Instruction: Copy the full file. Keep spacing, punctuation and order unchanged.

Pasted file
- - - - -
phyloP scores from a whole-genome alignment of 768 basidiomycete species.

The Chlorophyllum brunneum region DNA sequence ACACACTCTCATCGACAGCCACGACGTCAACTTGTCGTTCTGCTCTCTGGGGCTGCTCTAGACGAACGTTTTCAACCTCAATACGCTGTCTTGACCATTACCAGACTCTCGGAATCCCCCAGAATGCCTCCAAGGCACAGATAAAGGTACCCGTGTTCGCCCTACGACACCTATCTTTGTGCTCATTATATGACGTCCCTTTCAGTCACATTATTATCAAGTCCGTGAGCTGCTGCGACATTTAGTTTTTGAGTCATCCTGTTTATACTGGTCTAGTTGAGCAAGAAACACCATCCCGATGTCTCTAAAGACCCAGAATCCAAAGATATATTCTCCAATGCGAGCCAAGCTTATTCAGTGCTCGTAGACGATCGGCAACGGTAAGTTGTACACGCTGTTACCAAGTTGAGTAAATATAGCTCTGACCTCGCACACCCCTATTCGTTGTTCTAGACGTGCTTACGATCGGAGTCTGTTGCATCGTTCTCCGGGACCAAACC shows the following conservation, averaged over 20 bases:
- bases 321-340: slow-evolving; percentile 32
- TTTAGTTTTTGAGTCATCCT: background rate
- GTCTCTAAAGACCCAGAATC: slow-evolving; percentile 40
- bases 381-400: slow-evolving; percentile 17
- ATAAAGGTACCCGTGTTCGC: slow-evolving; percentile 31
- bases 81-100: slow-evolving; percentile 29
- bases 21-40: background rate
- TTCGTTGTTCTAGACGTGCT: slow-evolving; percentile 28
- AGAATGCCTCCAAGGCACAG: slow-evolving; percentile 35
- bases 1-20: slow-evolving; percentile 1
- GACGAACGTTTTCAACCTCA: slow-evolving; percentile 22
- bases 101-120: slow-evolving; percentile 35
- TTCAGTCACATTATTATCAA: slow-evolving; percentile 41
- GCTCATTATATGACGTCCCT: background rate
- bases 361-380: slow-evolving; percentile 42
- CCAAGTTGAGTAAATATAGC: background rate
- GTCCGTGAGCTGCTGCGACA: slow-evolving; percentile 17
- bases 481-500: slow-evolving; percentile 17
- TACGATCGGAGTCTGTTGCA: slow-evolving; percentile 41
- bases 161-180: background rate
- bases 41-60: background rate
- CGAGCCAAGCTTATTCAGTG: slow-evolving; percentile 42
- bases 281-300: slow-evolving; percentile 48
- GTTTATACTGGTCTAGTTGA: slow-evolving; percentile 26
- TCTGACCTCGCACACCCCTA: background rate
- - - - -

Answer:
phyloP scores from a whole-genome alignment of 768 basidiomycete species.

The Chlorophyllum brunneum region DNA sequence ACACACTCTCATCGACAGCCACGACGTCAACTTGTCGTTCTGCTCTCTGGGGCTGCTCTAGACGAACGTTTTCAACCTCAATACGCTGTCTTGACCATTACCAGACTCTCGGAATCCCCCAGAATGCCTCCAAGGCACAGATAAAGGTACCCGTGTTCGCCCTACGACACCTATCTTTGTGCTCATTATATGACGTCCCTTTCAGTCACATTATTATCAAGTCCGTGAGCTGCTGCGACATTTAGTTTTTGAGTCATCCTGTTTATACTGGTCTAGTTGAGCAAGAAACACCATCCCGATGTCTCTAAAGACCCAGAATCCAAAGATATATTCTCCAATGCGAGCCAAGCTTATTCAGTGCTCGTAGACGATCGGCAACGGTAAGTTGTACACGCTGTTACCAAGTTGAGTAAATATAGCTCTGACCTCGCACACCCCTATTCGTTGTTCTAGACGTGCTTACGATCGGAGTCTGTTGCATCGTTCTCCGGGACCAAACC shows the following conservation, averaged over 20 bases:
- bases 321-340: slow-evolving; percentile 32
- TTTAGTTTTTGAGTCATCCT: background rate
- GTCTCTAAAGACCCAGAATC: slow-evolving; percentile 40
- bases 381-400: slow-evolving; percentile 17
- ATAAAGGTACCCGTGTTCGC: slow-evolving; percentile 31
- bases 81-100: slow-evolving; percentile 29
- bases 21-40: background rate
- TTCGTTGTTCTAGACGTGCT: slow-evolving; percentile 28
- AGAATGCCTCCAAGGCACAG: slow-evolving; percentile 35
- bases 1-20: slow-evolving; percentile 1
- GACGAACGTTTTCAACCTCA: slow-evolving; percentile 22
- bases 101-120: slow-evolving; percentile 35
- TTCAGTCACATTATTATCAA: slow-evolving; percentile 41
- GCTCATTATATGACGTCCCT: background rate
- bases 361-380: slow-evolving; percentile 42
- CCAAGTTGAGTAAATATAGC: background rate
- GTCCGTGAGCTGCTGCGACA: slow-evolving; percentile 17
- bases 481-500: slow-evolving; percentile 17
- TACGATCGGAGTCTGTTGCA: slow-evolving; percentile 41
- bases 161-180: background rate
- bases 41-60: background rate
- CGAGCCAAGCTTATTCAGTG: slow-evolving; percentile 42
- bases 281-300: slow-evolving; percentile 48
- GTTTATACTGGTCTAGTTGA: slow-evolving; percentile 26
- TCTGACCTCGCACACCCCTA: background rate